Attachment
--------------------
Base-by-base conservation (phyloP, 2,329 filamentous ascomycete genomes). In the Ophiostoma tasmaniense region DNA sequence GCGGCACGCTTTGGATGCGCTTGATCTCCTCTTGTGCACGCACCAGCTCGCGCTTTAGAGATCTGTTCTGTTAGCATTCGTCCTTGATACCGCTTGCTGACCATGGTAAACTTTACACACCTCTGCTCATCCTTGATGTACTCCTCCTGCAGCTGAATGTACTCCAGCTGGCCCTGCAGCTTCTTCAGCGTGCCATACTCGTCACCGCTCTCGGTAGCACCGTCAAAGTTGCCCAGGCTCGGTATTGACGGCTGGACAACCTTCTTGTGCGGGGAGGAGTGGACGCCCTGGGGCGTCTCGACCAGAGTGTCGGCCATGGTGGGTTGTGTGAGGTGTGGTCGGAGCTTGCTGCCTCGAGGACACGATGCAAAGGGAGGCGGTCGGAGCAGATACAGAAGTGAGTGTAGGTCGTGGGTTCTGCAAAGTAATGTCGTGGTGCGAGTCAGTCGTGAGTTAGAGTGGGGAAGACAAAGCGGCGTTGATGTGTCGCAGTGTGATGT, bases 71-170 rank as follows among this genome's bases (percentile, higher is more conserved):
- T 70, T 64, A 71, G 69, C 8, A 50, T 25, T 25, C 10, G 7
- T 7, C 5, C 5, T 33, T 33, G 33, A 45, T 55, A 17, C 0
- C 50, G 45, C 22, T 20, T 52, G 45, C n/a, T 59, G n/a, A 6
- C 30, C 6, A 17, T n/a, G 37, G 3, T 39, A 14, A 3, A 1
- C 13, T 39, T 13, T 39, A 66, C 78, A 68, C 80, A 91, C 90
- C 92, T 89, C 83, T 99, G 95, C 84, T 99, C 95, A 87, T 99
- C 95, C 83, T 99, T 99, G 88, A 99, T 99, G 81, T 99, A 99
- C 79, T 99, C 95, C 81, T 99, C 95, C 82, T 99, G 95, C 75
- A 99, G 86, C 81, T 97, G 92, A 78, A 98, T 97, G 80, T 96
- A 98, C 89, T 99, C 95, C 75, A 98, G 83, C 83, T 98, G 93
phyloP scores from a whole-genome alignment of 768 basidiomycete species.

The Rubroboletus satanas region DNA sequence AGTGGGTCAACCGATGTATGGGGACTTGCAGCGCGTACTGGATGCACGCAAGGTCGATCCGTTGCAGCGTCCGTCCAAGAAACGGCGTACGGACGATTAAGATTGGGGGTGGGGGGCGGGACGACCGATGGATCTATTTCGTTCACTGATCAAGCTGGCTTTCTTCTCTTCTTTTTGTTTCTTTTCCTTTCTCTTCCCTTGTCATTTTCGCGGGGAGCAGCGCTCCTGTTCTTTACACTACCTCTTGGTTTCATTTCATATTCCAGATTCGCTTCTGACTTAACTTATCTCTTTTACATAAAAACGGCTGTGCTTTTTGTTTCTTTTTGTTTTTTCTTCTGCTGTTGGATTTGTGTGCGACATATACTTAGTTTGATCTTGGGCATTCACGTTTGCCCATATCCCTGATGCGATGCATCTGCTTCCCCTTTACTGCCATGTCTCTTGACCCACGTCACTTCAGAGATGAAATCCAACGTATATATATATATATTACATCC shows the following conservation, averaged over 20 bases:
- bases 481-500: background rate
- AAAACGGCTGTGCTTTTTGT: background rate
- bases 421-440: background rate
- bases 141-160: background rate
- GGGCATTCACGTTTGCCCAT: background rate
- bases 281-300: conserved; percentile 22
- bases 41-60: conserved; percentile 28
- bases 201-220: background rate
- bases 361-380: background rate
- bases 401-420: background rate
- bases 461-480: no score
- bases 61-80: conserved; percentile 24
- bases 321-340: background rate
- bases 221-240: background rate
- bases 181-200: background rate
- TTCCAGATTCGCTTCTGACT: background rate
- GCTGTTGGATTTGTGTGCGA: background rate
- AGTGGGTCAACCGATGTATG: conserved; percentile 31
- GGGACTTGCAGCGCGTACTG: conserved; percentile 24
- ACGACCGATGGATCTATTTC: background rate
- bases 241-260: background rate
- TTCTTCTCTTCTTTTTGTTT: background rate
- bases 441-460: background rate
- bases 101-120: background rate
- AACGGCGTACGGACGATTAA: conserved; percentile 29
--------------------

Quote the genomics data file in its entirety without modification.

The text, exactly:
Base-by-base conservation (phyloP, 2,329 filamentous ascomycete genomes). In the Ophiostoma tasmaniense region DNA sequence GCGGCACGCTTTGGATGCGCTTGATCTCCTCTTGTGCACGCACCAGCTCGCGCTTTAGAGATCTGTTCTGTTAGCATTCGTCCTTGATACCGCTTGCTGACCATGGTAAACTTTACACACCTCTGCTCATCCTTGATGTACTCCTCCTGCAGCTGAATGTACTCCAGCTGGCCCTGCAGCTTCTTCAGCGTGCCATACTCGTCACCGCTCTCGGTAGCACCGTCAAAGTTGCCCAGGCTCGGTATTGACGGCTGGACAACCTTCTTGTGCGGGGAGGAGTGGACGCCCTGGGGCGTCTCGACCAGAGTGTCGGCCATGGTGGGTTGTGTGAGGTGTGGTCGGAGCTTGCTGCCTCGAGGACACGATGCAAAGGGAGGCGGTCGGAGCAGATACAGAAGTGAGTGTAGGTCGTGGGTTCTGCAAAGTAATGTCGTGGTGCGAGTCAGTCGTGAGTTAGAGTGGGGAAGACAAAGCGGCGTTGATGTGTCGCAGTGTGATGT, bases 71-170 rank as follows among this genome's bases (percentile, higher is more conserved):
- T 70, T 64, A 71, G 69, C 8, A 50, T 25, T 25, C 10, G 7
- T 7, C 5, C 5, T 33, T 33, G 33, A 45, T 55, A 17, C 0
- C 50, G 45, C 22, T 20, T 52, G 45, C n/a, T 59, G n/a, A 6
- C 30, C 6, A 17, T n/a, G 37, G 3, T 39, A 14, A 3, A 1
- C 13, T 39, T 13, T 39, A 66, C 78, A 68, C 80, A 91, C 90
- C 92, T 89, C 83, T 99, G 95, C 84, T 99, C 95, A 87, T 99
- C 95, C 83, T 99, T 99, G 88, A 99, T 99, G 81, T 99, A 99
- C 79, T 99, C 95, C 81, T 99, C 95, C 82, T 99, G 95, C 75
- A 99, G 86, C 81, T 97, G 92, A 78, A 98, T 97, G 80, T 96
- A 98, C 89, T 99, C 95, C 75, A 98, G 83, C 83, T 98, G 93
phyloP scores from a whole-genome alignment of 768 basidiomycete species.

The Rubroboletus satanas region DNA sequence AGTGGGTCAACCGATGTATGGGGACTTGCAGCGCGTACTGGATGCACGCAAGGTCGATCCGTTGCAGCGTCCGTCCAAGAAACGGCGTACGGACGATTAAGATTGGGGGTGGGGGGCGGGACGACCGATGGATCTATTTCGTTCACTGATCAAGCTGGCTTTCTTCTCTTCTTTTTGTTTCTTTTCCTTTCTCTTCCCTTGTCATTTTCGCGGGGAGCAGCGCTCCTGTTCTTTACACTACCTCTTGGTTTCATTTCATATTCCAGATTCGCTTCTGACTTAACTTATCTCTTTTACATAAAAACGGCTGTGCTTTTTGTTTCTTTTTGTTTTTTCTTCTGCTGTTGGATTTGTGTGCGACATATACTTAGTTTGATCTTGGGCATTCACGTTTGCCCATATCCCTGATGCGATGCATCTGCTTCCCCTTTACTGCCATGTCTCTTGACCCACGTCACTTCAGAGATGAAATCCAACGTATATATATATATATTACATCC shows the following conservation, averaged over 20 bases:
- bases 481-500: background rate
- AAAACGGCTGTGCTTTTTGT: background rate
- bases 421-440: background rate
- bases 141-160: background rate
- GGGCATTCACGTTTGCCCAT: background rate
- bases 281-300: conserved; percentile 22
- bases 41-60: conserved; percentile 28
- bases 201-220: background rate
- bases 361-380: background rate
- bases 401-420: background rate
- bases 461-480: no score
- bases 61-80: conserved; percentile 24
- bases 321-340: background rate
- bases 221-240: background rate
- bases 181-200: background rate
- TTCCAGATTCGCTTCTGACT: background rate
- GCTGTTGGATTTGTGTGCGA: background rate
- AGTGGGTCAACCGATGTATG: conserved; percentile 31
- GGGACTTGCAGCGCGTACTG: conserved; percentile 24
- ACGACCGATGGATCTATTTC: background rate
- bases 241-260: background rate
- TTCTTCTCTTCTTTTTGTTT: background rate
- bases 441-460: background rate
- bases 101-120: background rate
- AACGGCGTACGGACGATTAA: conserved; percentile 29